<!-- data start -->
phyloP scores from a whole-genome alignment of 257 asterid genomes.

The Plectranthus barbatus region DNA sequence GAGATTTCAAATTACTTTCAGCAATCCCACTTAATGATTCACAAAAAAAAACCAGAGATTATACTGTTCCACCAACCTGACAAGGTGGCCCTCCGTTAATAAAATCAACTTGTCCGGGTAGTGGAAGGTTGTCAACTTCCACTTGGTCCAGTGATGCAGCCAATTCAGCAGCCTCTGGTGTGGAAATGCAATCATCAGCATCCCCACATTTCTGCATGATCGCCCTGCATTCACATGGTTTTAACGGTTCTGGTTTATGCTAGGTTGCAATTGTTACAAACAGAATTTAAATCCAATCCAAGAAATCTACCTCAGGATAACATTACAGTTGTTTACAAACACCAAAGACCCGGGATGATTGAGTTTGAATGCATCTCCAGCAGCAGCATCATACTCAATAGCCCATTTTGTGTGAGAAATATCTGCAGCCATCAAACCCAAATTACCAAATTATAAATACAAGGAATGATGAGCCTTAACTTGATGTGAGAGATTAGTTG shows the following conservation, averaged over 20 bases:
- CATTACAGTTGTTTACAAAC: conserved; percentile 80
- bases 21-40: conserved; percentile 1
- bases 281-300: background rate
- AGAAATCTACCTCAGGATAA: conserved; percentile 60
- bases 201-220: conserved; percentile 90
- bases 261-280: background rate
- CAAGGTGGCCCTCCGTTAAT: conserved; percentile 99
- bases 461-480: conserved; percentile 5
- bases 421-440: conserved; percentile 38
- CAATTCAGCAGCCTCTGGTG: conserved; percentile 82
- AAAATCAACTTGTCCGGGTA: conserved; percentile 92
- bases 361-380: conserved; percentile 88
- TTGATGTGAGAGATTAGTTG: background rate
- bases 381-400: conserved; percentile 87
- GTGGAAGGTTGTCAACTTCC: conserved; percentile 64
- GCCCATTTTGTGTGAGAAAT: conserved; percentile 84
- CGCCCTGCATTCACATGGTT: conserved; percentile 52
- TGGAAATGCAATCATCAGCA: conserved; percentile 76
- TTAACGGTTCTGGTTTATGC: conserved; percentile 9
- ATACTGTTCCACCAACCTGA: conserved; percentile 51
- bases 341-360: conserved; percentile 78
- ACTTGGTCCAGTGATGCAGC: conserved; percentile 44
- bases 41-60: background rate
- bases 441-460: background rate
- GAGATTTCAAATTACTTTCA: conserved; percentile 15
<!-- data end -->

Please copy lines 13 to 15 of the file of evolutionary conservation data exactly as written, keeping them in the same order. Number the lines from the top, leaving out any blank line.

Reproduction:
- AAAATCAACTTGTCCGGGTA: conserved; percentile 92
- bases 361-380: conserved; percentile 88
- TTGATGTGAGAGATTAGTTG: background rate